FEBRUARY 18, 2010: Quality of Education Could Drop Further

Education Quality Could Drop Further, Says Envoy
 
SOURCE: Monitor
 
By Isaac Khisa

Kampala — The quality of primary education in Uganda could drop further if academic and infrastructural problems are not addressed quickly, a donor representative has warned the government.

Speaking during the sixth annual education sector review workshop, which ended in Kampala yesterday, Mr Jeroen Verheul, the Netherlands Ambassador, outlined the pupil-teacher ratio, infrastructural facilities and involvement of communities in the running of schools as some of areas that need attention.

"There was a classroom shortage of 50,000 in 2003," Mr Verheul said. "But in 2010, with pupil enrolment of seven million, a classroom stock of 89,000, and a pupil classroom ratio of 1:50, there is a classroom shortage of 51,000 and there is a huge risk that the population growth will worsen the situation even more," he said.

Mr Verheul noted that teacher training is wanting and textbooks for the thematic curriculum that was launched four years ago for pupils in primary one to four are not available.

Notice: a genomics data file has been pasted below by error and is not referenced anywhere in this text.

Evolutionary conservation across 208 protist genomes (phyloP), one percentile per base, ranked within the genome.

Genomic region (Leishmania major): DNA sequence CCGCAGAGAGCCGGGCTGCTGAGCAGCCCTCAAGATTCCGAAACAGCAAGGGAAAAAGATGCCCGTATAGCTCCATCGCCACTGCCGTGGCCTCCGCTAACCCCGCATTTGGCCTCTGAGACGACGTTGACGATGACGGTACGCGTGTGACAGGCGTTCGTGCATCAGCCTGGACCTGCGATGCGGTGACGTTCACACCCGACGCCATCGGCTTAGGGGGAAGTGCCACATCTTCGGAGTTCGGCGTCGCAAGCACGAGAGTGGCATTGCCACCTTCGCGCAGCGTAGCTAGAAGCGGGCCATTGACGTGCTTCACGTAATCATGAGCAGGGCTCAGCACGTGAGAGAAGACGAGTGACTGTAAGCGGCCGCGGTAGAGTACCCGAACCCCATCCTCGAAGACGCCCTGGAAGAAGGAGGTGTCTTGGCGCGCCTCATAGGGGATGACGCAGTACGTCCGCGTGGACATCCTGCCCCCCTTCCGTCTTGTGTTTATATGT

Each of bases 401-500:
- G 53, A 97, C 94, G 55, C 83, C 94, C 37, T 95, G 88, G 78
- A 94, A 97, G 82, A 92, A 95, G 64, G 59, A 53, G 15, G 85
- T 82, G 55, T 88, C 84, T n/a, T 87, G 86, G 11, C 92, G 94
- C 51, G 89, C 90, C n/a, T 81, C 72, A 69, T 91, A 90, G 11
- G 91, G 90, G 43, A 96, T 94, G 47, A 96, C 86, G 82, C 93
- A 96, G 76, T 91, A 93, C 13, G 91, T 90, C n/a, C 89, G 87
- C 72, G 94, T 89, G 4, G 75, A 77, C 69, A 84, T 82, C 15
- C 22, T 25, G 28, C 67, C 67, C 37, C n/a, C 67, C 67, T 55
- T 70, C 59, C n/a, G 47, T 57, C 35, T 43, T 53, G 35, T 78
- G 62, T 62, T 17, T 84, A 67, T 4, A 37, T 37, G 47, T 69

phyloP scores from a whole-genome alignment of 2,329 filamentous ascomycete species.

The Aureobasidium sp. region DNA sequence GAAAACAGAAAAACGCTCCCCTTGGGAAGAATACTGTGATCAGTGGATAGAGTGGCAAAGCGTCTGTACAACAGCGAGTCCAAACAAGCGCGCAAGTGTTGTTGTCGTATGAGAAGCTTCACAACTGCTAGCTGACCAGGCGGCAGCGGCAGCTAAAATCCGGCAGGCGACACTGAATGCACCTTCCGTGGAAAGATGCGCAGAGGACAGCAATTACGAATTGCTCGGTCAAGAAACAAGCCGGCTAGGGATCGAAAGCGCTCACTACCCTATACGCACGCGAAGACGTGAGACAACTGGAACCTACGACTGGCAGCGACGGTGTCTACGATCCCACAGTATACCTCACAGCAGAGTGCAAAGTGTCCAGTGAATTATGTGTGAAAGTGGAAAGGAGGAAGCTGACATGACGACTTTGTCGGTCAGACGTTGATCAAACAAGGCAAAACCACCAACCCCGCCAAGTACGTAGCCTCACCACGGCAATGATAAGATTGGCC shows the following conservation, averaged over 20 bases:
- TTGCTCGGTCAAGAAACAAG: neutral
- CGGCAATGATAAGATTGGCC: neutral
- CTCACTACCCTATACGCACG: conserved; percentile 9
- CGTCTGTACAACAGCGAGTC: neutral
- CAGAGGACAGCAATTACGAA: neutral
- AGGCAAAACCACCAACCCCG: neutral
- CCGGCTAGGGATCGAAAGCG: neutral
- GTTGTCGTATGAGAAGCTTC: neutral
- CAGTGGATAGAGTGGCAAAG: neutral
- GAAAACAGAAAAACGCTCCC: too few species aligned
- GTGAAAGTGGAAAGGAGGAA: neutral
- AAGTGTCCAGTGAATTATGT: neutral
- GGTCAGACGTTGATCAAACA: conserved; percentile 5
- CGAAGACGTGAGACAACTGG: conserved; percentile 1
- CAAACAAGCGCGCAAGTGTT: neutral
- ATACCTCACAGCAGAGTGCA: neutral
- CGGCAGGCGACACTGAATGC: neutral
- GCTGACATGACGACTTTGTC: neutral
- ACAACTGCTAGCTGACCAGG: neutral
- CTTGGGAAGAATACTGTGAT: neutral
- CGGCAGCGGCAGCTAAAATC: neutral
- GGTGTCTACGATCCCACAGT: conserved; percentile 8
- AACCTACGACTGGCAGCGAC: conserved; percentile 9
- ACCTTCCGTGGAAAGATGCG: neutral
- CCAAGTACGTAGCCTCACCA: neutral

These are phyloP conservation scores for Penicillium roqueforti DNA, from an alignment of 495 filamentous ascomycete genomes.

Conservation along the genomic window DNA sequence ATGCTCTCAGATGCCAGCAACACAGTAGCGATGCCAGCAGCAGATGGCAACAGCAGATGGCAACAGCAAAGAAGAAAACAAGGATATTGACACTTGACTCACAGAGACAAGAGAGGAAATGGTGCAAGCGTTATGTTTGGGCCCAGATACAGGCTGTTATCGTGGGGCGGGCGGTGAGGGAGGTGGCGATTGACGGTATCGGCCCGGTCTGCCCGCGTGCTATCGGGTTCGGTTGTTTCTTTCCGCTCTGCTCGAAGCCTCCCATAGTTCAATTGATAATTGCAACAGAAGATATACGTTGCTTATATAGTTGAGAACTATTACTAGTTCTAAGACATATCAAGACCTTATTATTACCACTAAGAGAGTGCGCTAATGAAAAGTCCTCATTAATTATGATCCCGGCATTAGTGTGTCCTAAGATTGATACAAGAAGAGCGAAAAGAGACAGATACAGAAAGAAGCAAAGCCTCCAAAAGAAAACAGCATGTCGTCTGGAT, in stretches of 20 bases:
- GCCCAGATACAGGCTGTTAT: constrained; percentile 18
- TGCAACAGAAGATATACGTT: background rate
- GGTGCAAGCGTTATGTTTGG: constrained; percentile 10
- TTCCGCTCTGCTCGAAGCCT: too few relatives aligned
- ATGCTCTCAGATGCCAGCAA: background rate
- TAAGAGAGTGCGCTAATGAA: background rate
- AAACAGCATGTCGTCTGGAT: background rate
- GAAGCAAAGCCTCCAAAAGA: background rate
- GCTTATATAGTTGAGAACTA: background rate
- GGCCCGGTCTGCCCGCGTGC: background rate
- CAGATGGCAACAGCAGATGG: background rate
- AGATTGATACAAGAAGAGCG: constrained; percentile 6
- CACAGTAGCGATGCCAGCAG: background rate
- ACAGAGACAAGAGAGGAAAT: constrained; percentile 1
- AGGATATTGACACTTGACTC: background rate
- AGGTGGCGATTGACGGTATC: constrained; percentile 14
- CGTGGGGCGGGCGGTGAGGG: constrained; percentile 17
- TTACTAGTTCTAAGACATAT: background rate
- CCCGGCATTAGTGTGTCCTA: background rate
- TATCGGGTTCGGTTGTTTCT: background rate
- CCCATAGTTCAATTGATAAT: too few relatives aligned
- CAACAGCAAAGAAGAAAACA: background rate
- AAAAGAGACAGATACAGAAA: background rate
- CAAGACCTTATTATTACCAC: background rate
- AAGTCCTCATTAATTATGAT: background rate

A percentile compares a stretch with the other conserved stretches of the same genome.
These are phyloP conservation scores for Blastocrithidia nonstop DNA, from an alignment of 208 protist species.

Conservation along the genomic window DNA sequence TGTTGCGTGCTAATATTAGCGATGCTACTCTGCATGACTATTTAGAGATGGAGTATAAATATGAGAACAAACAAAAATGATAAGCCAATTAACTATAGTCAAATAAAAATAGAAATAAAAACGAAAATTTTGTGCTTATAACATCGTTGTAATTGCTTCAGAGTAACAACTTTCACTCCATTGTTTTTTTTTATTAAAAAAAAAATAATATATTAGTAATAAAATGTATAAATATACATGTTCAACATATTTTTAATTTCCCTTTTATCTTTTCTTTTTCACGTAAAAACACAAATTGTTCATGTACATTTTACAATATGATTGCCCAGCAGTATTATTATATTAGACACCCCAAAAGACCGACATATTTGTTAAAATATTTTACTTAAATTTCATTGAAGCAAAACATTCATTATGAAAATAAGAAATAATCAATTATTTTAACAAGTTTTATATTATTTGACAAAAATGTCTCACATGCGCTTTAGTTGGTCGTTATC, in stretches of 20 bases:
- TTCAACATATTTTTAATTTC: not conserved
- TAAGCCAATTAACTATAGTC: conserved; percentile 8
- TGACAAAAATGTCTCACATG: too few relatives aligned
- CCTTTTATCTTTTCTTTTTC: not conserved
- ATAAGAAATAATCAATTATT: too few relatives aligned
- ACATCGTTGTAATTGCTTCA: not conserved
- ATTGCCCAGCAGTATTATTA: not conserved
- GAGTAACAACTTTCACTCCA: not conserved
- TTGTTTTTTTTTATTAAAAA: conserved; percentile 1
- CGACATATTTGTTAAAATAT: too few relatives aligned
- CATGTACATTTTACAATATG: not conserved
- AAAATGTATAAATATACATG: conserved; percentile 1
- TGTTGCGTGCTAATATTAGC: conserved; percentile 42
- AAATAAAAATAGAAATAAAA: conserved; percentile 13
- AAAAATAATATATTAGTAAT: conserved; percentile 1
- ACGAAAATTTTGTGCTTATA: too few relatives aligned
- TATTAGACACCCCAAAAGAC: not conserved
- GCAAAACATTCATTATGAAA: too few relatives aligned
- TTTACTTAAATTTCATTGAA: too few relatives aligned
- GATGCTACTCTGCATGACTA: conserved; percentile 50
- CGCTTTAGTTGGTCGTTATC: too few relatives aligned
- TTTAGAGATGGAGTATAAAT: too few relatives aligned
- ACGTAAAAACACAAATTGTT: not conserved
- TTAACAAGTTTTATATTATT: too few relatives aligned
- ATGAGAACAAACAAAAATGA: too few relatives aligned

According to the Education Ministry's report for 2007-2009, the Pupil Teacher Ratio (PTR) shows an upward and downward trend in the period under consideration. The PTR were 1:53, 1:50 and 1:52 in 2007, 2008 and 2009 respectively compared to the government target of 1:15.

However, the up country districts registered the highest number of PTR with Oyam districts leading with 114 pupils per teacher, followed by Arua and Nebbi Districts with 106 and 101 per teacher respectively.

Holding Accountable

The diplomat implored the government to ensure that all officials are held accountable for shortcomings in their respective areas, saying, "We will hold ourselves and each other accountable for achieving agreed results and this time round, there will be a price to pay for non-delivery."

Finance Minister Syda Bbumba acknowledged that the delayed disbursement of funds due to bureaucratic hitches were frustrating the sector and promised that with effect from the next financial year, funds for the Universal Education Programme will be sent directly to the schools.

Primary schools have been receiving government grants through the districts since the inauguration of UPE in 1997.

The three-day workshop was aimed at assessing the progress and challenges facing the sector as well as analyse the Budget Framework Paper for the financial year 2010/2011 to 2015-16.

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